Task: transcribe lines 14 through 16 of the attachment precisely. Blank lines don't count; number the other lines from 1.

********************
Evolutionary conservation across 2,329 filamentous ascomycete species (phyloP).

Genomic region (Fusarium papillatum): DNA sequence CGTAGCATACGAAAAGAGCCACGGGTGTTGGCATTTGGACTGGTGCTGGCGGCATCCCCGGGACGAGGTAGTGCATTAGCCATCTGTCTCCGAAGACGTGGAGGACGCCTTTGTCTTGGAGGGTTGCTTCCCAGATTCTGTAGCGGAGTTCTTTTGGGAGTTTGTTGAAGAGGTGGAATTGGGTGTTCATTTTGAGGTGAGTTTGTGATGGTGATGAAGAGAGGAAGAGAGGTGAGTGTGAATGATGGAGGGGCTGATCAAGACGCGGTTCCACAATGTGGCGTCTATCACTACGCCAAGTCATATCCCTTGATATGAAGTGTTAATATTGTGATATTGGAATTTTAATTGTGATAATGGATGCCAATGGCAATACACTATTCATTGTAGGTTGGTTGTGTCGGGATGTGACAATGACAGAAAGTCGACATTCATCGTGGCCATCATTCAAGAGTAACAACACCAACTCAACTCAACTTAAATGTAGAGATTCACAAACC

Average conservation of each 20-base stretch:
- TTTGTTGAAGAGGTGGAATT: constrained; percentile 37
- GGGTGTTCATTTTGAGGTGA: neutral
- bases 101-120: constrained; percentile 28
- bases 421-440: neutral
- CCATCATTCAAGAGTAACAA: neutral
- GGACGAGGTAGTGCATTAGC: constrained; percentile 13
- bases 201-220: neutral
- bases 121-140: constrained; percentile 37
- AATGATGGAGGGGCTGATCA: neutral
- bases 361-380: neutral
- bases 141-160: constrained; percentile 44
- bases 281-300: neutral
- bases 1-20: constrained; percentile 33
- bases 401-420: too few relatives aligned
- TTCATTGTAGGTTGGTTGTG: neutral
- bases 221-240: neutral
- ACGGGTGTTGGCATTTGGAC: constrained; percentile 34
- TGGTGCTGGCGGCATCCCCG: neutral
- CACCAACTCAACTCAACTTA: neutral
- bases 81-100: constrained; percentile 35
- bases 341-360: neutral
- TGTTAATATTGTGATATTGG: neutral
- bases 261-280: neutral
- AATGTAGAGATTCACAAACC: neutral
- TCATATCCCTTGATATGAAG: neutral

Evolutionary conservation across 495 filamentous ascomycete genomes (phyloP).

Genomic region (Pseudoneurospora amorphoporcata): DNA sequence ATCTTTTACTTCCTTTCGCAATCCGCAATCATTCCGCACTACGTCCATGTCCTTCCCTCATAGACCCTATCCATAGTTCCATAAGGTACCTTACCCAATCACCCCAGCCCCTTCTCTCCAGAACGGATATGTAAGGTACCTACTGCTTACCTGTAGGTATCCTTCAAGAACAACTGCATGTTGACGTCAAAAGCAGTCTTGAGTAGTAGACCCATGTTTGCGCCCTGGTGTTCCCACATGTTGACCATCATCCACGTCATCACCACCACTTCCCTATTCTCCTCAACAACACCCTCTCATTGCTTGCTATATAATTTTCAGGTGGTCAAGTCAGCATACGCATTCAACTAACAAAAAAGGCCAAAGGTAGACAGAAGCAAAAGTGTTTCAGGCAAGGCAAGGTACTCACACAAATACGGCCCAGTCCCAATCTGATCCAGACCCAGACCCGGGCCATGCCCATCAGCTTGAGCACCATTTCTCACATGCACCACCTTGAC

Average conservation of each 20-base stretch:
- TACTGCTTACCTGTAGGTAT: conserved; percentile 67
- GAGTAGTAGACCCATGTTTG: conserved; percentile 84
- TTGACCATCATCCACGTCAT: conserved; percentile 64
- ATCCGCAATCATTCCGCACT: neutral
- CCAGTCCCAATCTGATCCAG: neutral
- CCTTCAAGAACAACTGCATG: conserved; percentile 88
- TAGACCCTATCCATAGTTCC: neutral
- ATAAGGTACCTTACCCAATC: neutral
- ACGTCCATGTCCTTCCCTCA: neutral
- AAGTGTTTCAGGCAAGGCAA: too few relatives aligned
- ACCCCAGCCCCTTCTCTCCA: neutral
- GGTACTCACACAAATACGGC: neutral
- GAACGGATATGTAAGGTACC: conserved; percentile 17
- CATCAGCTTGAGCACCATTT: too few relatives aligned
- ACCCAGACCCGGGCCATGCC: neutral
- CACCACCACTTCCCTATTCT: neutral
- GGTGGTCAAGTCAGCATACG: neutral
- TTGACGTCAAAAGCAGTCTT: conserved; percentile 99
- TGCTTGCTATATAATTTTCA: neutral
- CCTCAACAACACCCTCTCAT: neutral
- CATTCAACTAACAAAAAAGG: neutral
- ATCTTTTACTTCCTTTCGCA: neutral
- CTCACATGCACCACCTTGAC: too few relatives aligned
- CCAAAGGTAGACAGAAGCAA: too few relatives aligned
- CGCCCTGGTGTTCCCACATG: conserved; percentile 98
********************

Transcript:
- bases 141-160: constrained; percentile 44
- bases 281-300: neutral
- bases 1-20: constrained; percentile 33